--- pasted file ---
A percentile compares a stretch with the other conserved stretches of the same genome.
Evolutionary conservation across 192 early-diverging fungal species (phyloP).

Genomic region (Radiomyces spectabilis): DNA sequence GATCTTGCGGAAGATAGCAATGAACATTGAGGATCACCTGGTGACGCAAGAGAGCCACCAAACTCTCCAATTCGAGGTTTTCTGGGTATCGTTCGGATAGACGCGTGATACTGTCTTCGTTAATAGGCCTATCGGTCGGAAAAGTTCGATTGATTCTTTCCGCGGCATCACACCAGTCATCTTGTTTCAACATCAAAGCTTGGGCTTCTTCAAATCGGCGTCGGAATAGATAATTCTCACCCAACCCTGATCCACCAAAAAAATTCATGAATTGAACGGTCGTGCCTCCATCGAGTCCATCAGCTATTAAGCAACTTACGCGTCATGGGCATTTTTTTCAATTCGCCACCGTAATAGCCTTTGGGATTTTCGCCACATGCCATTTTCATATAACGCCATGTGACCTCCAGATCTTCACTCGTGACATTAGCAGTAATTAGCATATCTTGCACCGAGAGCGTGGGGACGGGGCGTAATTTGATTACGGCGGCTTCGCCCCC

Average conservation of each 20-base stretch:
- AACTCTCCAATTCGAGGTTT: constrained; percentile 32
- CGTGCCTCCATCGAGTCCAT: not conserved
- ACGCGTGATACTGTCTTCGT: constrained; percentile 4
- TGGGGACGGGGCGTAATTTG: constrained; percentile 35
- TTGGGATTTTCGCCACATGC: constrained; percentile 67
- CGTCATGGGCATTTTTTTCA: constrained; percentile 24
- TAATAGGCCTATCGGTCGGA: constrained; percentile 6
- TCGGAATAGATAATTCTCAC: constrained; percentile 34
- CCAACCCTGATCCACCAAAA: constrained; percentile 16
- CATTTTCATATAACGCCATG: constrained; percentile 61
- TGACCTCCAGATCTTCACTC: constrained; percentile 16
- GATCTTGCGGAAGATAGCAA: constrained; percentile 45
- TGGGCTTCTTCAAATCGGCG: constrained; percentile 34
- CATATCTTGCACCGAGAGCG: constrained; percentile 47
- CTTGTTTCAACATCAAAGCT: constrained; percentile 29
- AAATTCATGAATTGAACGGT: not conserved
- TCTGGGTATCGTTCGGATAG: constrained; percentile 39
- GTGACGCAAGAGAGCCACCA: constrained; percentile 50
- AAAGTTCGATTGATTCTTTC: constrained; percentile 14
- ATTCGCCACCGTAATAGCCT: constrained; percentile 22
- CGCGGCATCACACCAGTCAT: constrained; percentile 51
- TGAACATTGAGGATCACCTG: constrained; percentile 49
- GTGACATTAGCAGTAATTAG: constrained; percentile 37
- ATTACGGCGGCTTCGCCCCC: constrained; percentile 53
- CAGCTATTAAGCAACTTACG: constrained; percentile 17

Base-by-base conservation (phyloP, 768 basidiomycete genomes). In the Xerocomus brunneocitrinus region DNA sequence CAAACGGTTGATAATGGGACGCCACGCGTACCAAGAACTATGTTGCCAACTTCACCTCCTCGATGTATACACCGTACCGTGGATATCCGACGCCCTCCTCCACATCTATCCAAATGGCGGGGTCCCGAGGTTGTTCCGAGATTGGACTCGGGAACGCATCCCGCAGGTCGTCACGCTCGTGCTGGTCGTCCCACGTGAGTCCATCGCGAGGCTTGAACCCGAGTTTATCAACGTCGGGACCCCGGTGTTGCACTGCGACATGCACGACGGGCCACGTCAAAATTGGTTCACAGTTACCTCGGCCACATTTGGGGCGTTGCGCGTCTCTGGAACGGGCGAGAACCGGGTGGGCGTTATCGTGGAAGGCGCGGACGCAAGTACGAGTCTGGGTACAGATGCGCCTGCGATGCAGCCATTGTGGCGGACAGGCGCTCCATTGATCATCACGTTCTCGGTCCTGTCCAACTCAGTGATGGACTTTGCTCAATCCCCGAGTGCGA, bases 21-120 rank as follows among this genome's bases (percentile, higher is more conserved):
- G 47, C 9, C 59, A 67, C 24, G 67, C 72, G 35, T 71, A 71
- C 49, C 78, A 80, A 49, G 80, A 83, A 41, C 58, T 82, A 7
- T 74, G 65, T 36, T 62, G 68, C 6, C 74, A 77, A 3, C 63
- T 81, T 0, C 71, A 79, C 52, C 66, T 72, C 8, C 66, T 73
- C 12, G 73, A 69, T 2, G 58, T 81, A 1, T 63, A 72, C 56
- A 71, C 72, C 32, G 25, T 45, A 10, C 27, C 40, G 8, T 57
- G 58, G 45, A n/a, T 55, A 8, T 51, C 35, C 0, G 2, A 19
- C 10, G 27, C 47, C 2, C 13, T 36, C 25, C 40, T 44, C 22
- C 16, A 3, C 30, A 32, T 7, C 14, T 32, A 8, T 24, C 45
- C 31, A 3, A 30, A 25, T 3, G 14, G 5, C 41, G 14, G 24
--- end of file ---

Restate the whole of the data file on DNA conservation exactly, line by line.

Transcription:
A percentile compares a stretch with the other conserved stretches of the same genome.
Evolutionary conservation across 192 early-diverging fungal species (phyloP).

Genomic region (Radiomyces spectabilis): DNA sequence GATCTTGCGGAAGATAGCAATGAACATTGAGGATCACCTGGTGACGCAAGAGAGCCACCAAACTCTCCAATTCGAGGTTTTCTGGGTATCGTTCGGATAGACGCGTGATACTGTCTTCGTTAATAGGCCTATCGGTCGGAAAAGTTCGATTGATTCTTTCCGCGGCATCACACCAGTCATCTTGTTTCAACATCAAAGCTTGGGCTTCTTCAAATCGGCGTCGGAATAGATAATTCTCACCCAACCCTGATCCACCAAAAAAATTCATGAATTGAACGGTCGTGCCTCCATCGAGTCCATCAGCTATTAAGCAACTTACGCGTCATGGGCATTTTTTTCAATTCGCCACCGTAATAGCCTTTGGGATTTTCGCCACATGCCATTTTCATATAACGCCATGTGACCTCCAGATCTTCACTCGTGACATTAGCAGTAATTAGCATATCTTGCACCGAGAGCGTGGGGACGGGGCGTAATTTGATTACGGCGGCTTCGCCCCC

Average conservation of each 20-base stretch:
- AACTCTCCAATTCGAGGTTT: constrained; percentile 32
- CGTGCCTCCATCGAGTCCAT: not conserved
- ACGCGTGATACTGTCTTCGT: constrained; percentile 4
- TGGGGACGGGGCGTAATTTG: constrained; percentile 35
- TTGGGATTTTCGCCACATGC: constrained; percentile 67
- CGTCATGGGCATTTTTTTCA: constrained; percentile 24
- TAATAGGCCTATCGGTCGGA: constrained; percentile 6
- TCGGAATAGATAATTCTCAC: constrained; percentile 34
- CCAACCCTGATCCACCAAAA: constrained; percentile 16
- CATTTTCATATAACGCCATG: constrained; percentile 61
- TGACCTCCAGATCTTCACTC: constrained; percentile 16
- GATCTTGCGGAAGATAGCAA: constrained; percentile 45
- TGGGCTTCTTCAAATCGGCG: constrained; percentile 34
- CATATCTTGCACCGAGAGCG: constrained; percentile 47
- CTTGTTTCAACATCAAAGCT: constrained; percentile 29
- AAATTCATGAATTGAACGGT: not conserved
- TCTGGGTATCGTTCGGATAG: constrained; percentile 39
- GTGACGCAAGAGAGCCACCA: constrained; percentile 50
- AAAGTTCGATTGATTCTTTC: constrained; percentile 14
- ATTCGCCACCGTAATAGCCT: constrained; percentile 22
- CGCGGCATCACACCAGTCAT: constrained; percentile 51
- TGAACATTGAGGATCACCTG: constrained; percentile 49
- GTGACATTAGCAGTAATTAG: constrained; percentile 37
- ATTACGGCGGCTTCGCCCCC: constrained; percentile 53
- CAGCTATTAAGCAACTTACG: constrained; percentile 17

Base-by-base conservation (phyloP, 768 basidiomycete genomes). In the Xerocomus brunneocitrinus region DNA sequence CAAACGGTTGATAATGGGACGCCACGCGTACCAAGAACTATGTTGCCAACTTCACCTCCTCGATGTATACACCGTACCGTGGATATCCGACGCCCTCCTCCACATCTATCCAAATGGCGGGGTCCCGAGGTTGTTCCGAGATTGGACTCGGGAACGCATCCCGCAGGTCGTCACGCTCGTGCTGGTCGTCCCACGTGAGTCCATCGCGAGGCTTGAACCCGAGTTTATCAACGTCGGGACCCCGGTGTTGCACTGCGACATGCACGACGGGCCACGTCAAAATTGGTTCACAGTTACCTCGGCCACATTTGGGGCGTTGCGCGTCTCTGGAACGGGCGAGAACCGGGTGGGCGTTATCGTGGAAGGCGCGGACGCAAGTACGAGTCTGGGTACAGATGCGCCTGCGATGCAGCCATTGTGGCGGACAGGCGCTCCATTGATCATCACGTTCTCGGTCCTGTCCAACTCAGTGATGGACTTTGCTCAATCCCCGAGTGCGA, bases 21-120 rank as follows among this genome's bases (percentile, higher is more conserved):
- G 47, C 9, C 59, A 67, C 24, G 67, C 72, G 35, T 71, A 71
- C 49, C 78, A 80, A 49, G 80, A 83, A 41, C 58, T 82, A 7
- T 74, G 65, T 36, T 62, G 68, C 6, C 74, A 77, A 3, C 63
- T 81, T 0, C 71, A 79, C 52, C 66, T 72, C 8, C 66, T 73
- C 12, G 73, A 69, T 2, G 58, T 81, A 1, T 63, A 72, C 56
- A 71, C 72, C 32, G 25, T 45, A 10, C 27, C 40, G 8, T 57
- G 58, G 45, A n/a, T 55, A 8, T 51, C 35, C 0, G 2, A 19
- C 10, G 27, C 47, C 2, C 13, T 36, C 25, C 40, T 44, C 22
- C 16, A 3, C 30, A 32, T 7, C 14, T 32, A 8, T 24, C 45
- C 31, A 3, A 30, A 25, T 3, G 14, G 5, C 41, G 14, G 24